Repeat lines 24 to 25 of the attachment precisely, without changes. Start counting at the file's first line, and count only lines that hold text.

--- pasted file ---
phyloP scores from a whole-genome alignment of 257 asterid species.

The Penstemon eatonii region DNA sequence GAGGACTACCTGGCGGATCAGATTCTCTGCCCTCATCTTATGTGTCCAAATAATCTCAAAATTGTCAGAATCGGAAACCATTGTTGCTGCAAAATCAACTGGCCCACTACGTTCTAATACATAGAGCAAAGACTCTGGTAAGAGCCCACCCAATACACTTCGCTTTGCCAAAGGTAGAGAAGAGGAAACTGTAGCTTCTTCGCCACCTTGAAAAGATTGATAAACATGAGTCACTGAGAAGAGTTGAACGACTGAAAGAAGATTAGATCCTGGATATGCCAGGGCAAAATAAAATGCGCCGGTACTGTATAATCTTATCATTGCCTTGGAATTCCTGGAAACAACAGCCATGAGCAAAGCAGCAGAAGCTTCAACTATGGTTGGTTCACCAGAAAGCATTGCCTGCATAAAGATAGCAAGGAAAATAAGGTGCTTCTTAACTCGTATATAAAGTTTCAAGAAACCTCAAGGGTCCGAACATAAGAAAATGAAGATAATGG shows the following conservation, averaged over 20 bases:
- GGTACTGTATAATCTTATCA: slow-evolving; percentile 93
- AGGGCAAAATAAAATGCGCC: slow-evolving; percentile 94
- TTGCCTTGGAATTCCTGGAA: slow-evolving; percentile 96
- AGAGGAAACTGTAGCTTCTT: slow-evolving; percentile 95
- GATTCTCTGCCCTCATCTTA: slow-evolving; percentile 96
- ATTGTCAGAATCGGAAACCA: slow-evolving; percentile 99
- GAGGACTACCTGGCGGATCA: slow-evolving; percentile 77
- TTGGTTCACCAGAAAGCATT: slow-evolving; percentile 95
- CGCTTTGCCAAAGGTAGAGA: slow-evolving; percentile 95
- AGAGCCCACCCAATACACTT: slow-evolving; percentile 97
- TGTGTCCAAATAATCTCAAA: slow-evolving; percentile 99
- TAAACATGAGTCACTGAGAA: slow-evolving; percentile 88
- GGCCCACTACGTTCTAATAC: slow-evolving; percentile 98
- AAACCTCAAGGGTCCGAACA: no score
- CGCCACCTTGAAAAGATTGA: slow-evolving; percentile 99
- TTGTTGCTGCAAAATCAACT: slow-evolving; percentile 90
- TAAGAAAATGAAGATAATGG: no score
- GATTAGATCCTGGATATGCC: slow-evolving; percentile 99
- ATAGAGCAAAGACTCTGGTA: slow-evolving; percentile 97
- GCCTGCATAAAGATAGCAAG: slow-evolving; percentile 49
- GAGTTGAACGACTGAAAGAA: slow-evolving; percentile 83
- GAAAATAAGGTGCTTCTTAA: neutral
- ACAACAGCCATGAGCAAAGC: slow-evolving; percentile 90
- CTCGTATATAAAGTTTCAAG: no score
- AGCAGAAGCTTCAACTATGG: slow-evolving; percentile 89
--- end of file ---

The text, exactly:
- GAAAATAAGGTGCTTCTTAA: neutral
- ACAACAGCCATGAGCAAAGC: slow-evolving; percentile 90